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Newly recognized gold-rich sedimentary-exhalative (sedex) mineralization in Nevada, with an average gold grade of 14 g/tonne (t), and the occurrence of significant amounts of gold in classic sedex deposits like Rammelsberg, Germany (30 Mt at 1 g/t), Anvil, Canada (120 Mt at 0.7 g/t), and Triumph, Idaho (? at 2.2 g/t) demonstrate that basin brines can form gold ore. The sedex Au mineralization in Nevada represents a previously unrecognized end member in a spectrum of sedex deposits that also includes large Zn-Pb, intermediate Zn-Pb-Ba ± Au, and barite deposits. Study of ore deposits, modern brines, and chemical modeling indicates that variation in metal ratios and their abundance in sedex deposits are dominantly controlled by the concentration and redox state of sulfur in brines. For example, Au and Ba solubilities are highest in H2S-rich, SO4-poor fluids, whereas base metal solubilities are highest when H2S is not present. Chemical modeling indicates a typical reduced brine (15 wt % NaCl equiv, pH = 5.5, H2S = 0.01 m) at 200°C is capable of transporting as much as 1 ppm Au in solution.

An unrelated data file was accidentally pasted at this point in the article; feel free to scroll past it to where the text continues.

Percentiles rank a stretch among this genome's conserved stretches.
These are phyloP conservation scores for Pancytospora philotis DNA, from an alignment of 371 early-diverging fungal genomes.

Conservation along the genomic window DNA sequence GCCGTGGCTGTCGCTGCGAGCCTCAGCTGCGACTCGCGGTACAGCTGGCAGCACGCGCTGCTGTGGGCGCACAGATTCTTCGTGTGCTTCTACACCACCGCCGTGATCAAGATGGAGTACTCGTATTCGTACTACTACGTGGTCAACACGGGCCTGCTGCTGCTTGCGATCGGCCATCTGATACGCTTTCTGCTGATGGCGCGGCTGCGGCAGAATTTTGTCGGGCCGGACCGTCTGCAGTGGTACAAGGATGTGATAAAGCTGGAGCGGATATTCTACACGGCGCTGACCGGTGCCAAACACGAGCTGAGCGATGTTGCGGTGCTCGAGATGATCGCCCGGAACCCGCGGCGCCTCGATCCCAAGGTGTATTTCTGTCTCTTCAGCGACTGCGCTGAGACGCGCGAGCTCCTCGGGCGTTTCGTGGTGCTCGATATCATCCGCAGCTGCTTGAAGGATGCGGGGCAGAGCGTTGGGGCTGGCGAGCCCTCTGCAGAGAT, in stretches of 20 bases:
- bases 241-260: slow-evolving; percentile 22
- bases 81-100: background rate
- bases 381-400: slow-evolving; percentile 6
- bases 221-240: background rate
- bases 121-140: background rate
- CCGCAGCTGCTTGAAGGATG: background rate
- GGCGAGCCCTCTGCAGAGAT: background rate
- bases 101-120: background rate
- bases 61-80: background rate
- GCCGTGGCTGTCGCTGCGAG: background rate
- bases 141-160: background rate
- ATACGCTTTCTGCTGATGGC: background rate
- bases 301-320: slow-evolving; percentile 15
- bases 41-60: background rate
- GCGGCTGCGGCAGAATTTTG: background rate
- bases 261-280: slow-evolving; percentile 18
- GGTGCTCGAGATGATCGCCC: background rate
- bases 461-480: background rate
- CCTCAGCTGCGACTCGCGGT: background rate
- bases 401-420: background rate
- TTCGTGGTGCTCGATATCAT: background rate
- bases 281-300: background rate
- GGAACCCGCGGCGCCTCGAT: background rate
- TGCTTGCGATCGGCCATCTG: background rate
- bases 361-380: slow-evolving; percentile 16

The H2S content in brines is controlled by the rate of its production through thermochemical reduction of sulfate by organic matter and the rate of its removal from the fluid through the sulfidation of reactive Fe in the sediments. Thus, sedimentary basins with high organic carbon and sulfate in rocks low in reactive Fe, such as carbonates and shales, are most likely to produce H2S-rich brines that may form gold-rich sedex deposits. Because of the tremendous scale of sedex hydrothermal systems, evidence that basin fluids can transport gold identifies a new mechanism for concentrating gold in sedimentary basins and opens extensive areas to further gold exploration.

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